Hi compassionate teddy bear team! It’s so nice to be back in the groove with this blog. CoCB is all about honesty and candor. So feeling like I had to keep my true goals a secret was really a bummer and it definitely lended itself to half-hearted blog posts thrown together on Friday afternoon. Now we’re back to our usual selves. Yay for that! 🧸
So I don’t know about all of you, but I was told that doing research in undergrad was absolutely ESSENTIAL to my future. The longer the research experience the better! Get involved on day one! And I do feel that my research experience was helpful to my future in some ways. For example, in my first job interview they asked “have you ever used a biosafety hood” and I had used one to make agar plates. That experience, and being able to answer yes to that question, is probably one reason I got my first job at Huntsman.
What I feel is underemphasized with regards to undergrad research is that you should actually care about your PI’s research and your project within the research group! It’s not just like you should find a lab that might be ok, might be tolerable, no way. You could be with this group for up to 4 years and take it from me, coming into the lab should not feel like a burden or an imprisonment.
For me, I found my PI’s research interesting enough. It was about microbiota influence on genotype –> phenotype expression in fruit flies. My problem was that I didn’t value myself enough to seek out a project I was interested in within the research group. I just figured I’d take whatever no one else wanted. And that is how I ended up doing 2.5 years of forcing bacteria to have sex.
I thought that graduation would take me far away from bacterial sex butttttt…. As I’ve been doing my nursing prereqs ugh of course it’s in there.
Since it’s kind of difficult to find time to blog between work, spike captain, and online school, I thought this week we’d tie in some studying with blogging. Let’s figure out how bacteria have sex and why we as future health professionals should care in the slightest. This is the work I probably should have done if and when I decided that yes I would commit to years of bacterial conjugation work, but you know… one of the themes of this blog is it’s never too late.
Okay so let’s learn. Bacteria that are fertile and ready to mingle are called F+ bacteria. Bacteria have circular DNA. That’s their own DNA that they keep. F+ bacteria also have a circular plasmid. Prior to conjugation, the double stranded plasmid unwinds into 2 single strands. One of those single strands is akin to the DNA of one of our sex cells, or really, let’s be real, it’s equivalent to the DNA of sperm because it’s the bit of genetic info that leaves its original host to go on an adventure. Meanwhile, the strand left behind duplicates back into a double stranded plasmid to be ready for next time.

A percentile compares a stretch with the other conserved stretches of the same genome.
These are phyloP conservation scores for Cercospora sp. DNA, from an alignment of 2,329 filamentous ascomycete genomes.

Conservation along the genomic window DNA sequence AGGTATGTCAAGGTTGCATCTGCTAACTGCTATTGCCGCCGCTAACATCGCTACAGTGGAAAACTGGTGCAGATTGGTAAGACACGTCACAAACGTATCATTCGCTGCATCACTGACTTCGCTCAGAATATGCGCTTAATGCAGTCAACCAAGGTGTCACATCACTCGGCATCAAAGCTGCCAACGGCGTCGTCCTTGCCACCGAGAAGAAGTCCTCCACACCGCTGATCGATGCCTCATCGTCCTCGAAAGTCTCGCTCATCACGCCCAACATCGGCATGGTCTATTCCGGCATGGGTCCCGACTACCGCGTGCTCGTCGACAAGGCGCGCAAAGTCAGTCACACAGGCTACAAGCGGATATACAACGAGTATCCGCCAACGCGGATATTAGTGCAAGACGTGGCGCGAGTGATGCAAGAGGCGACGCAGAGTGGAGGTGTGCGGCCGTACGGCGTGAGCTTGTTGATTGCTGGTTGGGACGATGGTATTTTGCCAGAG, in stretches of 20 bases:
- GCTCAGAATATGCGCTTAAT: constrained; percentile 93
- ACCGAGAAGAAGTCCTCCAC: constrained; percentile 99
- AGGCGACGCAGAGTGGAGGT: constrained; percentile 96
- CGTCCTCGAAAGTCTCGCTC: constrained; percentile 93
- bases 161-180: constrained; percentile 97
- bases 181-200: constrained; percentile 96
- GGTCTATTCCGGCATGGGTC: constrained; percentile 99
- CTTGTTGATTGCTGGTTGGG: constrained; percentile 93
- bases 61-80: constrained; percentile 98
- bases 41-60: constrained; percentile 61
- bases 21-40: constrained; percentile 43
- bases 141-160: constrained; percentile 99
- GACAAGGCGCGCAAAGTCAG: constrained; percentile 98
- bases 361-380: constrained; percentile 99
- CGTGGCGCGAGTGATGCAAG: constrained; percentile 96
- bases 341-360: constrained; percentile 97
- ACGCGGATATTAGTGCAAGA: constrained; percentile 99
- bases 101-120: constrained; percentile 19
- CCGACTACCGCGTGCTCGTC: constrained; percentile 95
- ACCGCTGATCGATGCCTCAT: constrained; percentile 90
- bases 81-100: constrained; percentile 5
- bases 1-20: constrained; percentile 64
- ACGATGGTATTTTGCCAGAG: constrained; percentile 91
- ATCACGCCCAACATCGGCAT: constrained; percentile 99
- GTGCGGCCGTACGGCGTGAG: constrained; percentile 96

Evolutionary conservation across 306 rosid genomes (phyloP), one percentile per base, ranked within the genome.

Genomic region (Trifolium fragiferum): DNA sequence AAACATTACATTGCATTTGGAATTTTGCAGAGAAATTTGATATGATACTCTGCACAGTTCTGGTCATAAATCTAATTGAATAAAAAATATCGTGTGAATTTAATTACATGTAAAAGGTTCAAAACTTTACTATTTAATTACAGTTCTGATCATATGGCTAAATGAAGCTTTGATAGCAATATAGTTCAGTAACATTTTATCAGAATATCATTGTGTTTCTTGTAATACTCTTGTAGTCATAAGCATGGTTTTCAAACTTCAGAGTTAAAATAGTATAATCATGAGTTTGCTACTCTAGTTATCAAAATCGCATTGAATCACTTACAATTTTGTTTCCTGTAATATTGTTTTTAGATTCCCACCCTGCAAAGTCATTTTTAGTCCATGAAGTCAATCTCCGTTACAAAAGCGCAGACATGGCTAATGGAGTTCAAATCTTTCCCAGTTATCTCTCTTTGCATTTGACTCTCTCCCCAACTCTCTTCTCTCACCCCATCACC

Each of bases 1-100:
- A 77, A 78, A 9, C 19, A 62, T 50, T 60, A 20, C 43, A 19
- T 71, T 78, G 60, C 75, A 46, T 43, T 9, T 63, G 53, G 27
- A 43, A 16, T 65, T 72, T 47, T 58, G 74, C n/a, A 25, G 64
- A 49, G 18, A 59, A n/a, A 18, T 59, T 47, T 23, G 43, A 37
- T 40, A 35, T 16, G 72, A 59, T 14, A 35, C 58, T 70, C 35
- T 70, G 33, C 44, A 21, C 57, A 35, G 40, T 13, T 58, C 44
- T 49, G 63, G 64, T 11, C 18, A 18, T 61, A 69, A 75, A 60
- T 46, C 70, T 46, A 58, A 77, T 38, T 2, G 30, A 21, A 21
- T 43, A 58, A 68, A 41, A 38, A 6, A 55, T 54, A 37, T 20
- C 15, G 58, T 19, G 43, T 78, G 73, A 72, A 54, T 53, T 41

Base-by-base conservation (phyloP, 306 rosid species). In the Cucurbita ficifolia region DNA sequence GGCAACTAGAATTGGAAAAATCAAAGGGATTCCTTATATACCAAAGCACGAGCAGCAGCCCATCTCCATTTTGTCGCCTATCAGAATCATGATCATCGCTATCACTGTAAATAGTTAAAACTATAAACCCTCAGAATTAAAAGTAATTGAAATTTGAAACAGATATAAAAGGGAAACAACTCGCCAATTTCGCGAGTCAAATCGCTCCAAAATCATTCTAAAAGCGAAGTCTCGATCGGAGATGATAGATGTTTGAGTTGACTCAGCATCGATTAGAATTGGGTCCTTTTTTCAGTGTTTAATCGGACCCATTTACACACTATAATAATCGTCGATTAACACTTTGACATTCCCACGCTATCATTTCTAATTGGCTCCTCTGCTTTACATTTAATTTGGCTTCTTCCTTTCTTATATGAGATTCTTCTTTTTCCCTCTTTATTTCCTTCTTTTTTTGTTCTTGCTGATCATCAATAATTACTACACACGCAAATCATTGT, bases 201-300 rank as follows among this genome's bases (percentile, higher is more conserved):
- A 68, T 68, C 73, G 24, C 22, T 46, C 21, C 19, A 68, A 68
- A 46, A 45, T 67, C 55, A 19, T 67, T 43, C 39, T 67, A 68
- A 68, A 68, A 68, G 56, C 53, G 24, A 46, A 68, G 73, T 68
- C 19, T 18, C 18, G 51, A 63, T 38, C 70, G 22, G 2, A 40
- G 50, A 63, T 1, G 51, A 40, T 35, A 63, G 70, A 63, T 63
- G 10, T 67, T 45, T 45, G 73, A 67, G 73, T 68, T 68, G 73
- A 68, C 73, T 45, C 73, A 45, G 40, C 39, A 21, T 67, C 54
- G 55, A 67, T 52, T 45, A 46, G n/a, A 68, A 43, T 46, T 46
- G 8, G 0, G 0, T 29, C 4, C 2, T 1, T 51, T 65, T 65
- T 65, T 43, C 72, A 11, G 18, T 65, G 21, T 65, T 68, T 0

So then our F+ cell sticks out a plius, which is a protein structure to transport the single stranded plasmid out of the bacterial cell.
And I know I typically look at diagrams like this like “eeeeeep fam looks complicated” but really bacterial conjugation is strangely familiar. It’s quite similar to how us big fat mammals exchange genetic information and push evolution into action.
So what did I do with this as an undergrad? Well I tried to force some different species to come together and transit plasmids between each other. I was trying to confer certain traits into a bacterial strain so it could be used in our fruit flies, to see how bacterial changes affect them.
And interestingly, bacteria can successfully conjugate outside of their own species, under the correct conditions. I even made that happen a few times! And why that matters, well, it gives bacteria an incredible and scary ability to evolve in new ways.
Most bacteria is good or neutral for us so don’t think I’m calling all bacteria bad.
But bacteria conjugation, including between species, gives some pathogenic bacteria the chance to develop sneaky new traits. Antibiotic resistance, we see you.
It turns out it’s actually super important for us future healthcare professionals to know that bacteria can exchange genetic information. That’s key bit of how nasty bacteria get their nastiness, not to mention how we big mammals evolved from single-celled life.
So back to studying for me I guess. When you take the time to dig in to a topic, anything can be interesting!
Take care this week, my bears!